To learn more about these and other innovations in joint replacement surgery at Westside Regional, watch the entire interview with Drs. Katz and Schiffman.

28 July 2016

Drs. Drozdow and Sell Honored by Florida Society of Anesthesiologists

The Florida Society of Anesthesiologists selected Sheridan’s Chief Clinical Officer, Gilbert Drozdow, M.D., M.B.A., and Brence Sell, M.D., a Sheridan anesthesiologist who sits on the FSA’s board, to receive awards at the FSA’s 2016 annual meeting at The Breakers in Palm Beach, Florida, that took place June 10–12.

Dr. Drozdow was honored with the Florida Society of Anesthesiologists’ highest award, the Distinguished Service Award. This award is the highest tribute the Society can pay to an FSA member for outstanding clinical, educational or scientific achievement, contribution to the specialty and exemplary service to the Society.

Dr. Drozdow joined Sheridan in 1987 as an associate clinical anesthesiologist and has been a director since 1991. After the company’s major reorganization in 1994, he served as Senior Vice President, President of the Anesthesiology Division and then Executive Vice President for the company. Dr. Drozdow holds a Bachelor of Arts degree in Biology from Brandeis University and received his medical degree from the New York University School of Medicine in 1983. Before completing his residency in anesthesiology and fellowship in cardiovascular anesthesiology at New York University Medical Center/Bellevue Hospital in 1987, he also completed a fellowship in pain management at the University of California Los Angeles Medical Center in 1986. Dr. Drozdow continued his education at the University of Miami School of Business Administration, earning a Master of Business Administration (MBA) degree in 1996. He continues to maintain his Board Certification in Anesthesiology.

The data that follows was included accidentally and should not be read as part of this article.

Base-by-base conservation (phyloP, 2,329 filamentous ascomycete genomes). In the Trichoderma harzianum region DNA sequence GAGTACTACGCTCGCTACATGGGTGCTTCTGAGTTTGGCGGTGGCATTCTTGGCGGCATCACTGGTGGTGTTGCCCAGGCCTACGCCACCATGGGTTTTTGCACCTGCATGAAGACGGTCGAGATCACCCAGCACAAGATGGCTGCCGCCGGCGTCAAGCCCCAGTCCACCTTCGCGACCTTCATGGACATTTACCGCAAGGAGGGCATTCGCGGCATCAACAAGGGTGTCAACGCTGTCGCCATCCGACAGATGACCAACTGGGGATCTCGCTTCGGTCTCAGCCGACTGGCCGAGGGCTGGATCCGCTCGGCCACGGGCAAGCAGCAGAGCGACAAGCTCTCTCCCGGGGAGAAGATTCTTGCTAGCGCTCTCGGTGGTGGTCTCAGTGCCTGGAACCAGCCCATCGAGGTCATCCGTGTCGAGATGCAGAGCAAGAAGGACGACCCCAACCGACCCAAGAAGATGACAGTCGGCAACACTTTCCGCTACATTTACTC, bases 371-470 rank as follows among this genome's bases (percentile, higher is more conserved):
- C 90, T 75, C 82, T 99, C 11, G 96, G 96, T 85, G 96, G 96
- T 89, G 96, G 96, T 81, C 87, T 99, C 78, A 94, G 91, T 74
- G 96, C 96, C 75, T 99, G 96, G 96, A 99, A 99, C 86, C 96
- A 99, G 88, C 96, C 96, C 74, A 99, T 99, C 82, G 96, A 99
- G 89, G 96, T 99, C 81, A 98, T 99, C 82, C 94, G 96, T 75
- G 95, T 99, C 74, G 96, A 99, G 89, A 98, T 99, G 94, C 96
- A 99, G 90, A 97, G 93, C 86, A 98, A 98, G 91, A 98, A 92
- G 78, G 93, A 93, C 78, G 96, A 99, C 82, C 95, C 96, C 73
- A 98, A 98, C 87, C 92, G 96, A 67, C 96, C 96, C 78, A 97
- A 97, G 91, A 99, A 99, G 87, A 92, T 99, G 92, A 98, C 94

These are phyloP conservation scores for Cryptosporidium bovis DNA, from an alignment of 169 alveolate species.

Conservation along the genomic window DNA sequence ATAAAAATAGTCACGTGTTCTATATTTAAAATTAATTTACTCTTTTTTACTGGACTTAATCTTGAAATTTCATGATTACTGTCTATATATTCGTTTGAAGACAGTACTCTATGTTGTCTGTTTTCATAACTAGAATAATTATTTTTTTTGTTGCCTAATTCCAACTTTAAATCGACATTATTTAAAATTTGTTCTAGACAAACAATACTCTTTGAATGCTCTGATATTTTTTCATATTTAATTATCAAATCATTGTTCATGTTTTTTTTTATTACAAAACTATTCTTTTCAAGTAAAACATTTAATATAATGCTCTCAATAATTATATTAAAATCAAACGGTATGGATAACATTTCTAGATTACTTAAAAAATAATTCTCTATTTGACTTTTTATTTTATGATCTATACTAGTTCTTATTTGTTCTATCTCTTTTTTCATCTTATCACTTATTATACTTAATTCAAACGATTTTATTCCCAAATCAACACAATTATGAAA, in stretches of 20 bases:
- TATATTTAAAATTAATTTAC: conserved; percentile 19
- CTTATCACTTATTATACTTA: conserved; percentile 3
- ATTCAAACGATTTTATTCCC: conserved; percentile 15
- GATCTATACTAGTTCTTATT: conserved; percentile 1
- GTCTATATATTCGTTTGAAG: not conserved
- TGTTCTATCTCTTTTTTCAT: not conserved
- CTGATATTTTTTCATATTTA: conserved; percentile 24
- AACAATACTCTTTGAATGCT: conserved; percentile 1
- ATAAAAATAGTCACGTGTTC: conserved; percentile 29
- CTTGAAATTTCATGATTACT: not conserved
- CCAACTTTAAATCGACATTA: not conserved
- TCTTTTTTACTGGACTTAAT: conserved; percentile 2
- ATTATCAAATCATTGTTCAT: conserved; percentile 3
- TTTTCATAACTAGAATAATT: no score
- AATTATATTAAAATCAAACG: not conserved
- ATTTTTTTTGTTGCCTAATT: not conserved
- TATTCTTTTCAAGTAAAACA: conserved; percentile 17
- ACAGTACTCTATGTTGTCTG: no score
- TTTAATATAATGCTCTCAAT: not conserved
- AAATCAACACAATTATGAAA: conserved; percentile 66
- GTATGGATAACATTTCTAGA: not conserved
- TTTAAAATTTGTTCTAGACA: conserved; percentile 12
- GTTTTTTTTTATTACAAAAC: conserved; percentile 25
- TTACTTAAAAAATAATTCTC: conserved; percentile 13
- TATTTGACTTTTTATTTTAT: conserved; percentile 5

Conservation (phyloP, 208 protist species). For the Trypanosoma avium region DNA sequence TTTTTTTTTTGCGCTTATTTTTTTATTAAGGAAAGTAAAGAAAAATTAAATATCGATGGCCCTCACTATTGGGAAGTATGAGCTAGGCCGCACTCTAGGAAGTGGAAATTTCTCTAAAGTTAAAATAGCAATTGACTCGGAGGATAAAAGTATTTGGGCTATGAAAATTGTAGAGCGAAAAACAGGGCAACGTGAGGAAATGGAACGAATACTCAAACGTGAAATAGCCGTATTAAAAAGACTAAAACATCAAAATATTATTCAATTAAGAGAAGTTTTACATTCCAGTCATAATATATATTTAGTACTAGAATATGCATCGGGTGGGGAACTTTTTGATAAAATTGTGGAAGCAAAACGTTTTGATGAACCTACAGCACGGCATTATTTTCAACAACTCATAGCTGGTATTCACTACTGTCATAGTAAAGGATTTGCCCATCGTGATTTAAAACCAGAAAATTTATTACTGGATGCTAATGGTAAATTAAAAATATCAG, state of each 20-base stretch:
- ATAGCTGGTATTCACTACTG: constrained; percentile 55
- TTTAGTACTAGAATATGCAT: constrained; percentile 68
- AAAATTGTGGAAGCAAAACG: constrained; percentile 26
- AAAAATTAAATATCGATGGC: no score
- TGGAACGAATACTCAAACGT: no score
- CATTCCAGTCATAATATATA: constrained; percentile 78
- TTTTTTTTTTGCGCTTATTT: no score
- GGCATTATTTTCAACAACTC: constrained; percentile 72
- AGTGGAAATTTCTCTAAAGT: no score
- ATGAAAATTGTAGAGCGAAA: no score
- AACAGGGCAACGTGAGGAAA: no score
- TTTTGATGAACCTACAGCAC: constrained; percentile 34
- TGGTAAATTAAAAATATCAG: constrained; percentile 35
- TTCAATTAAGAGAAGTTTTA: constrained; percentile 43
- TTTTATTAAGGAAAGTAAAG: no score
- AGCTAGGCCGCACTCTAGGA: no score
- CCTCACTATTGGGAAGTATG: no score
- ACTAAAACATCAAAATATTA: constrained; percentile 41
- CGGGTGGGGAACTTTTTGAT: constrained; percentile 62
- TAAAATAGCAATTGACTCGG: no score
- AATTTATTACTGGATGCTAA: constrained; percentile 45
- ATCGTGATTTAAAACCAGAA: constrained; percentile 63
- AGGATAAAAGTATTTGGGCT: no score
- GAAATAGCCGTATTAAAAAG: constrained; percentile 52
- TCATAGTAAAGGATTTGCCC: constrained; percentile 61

Dr. Sell was the first recipient of the society’s new Presidential Engagement Award, created to recognize a physician anesthesiologist who is an “unsung hero,” making a tirelessly commitment to the profession without asking for anything in return.

Dr. Sell, who is also a clinical assistant professor at Florida State University College of Medicine, is the only anesthesiologist in North America who is Board Certified by the American Board of Anesthesiology, the National Board of Echocardiography and the American Board of Neurophysiologic Monitoring. He graduated from the Emory University School of Medicine and completed his residency training in Anesthesiology at Water Reed Army Medical Center. He subsequently completed a fellowship in Neurosurgical Anesthesia at Johns Hopkins Hospital and then served on active duty in the U.S. Army. Following his military service, Dr. Sell has been in private practice as an anesthesiologist in Florida.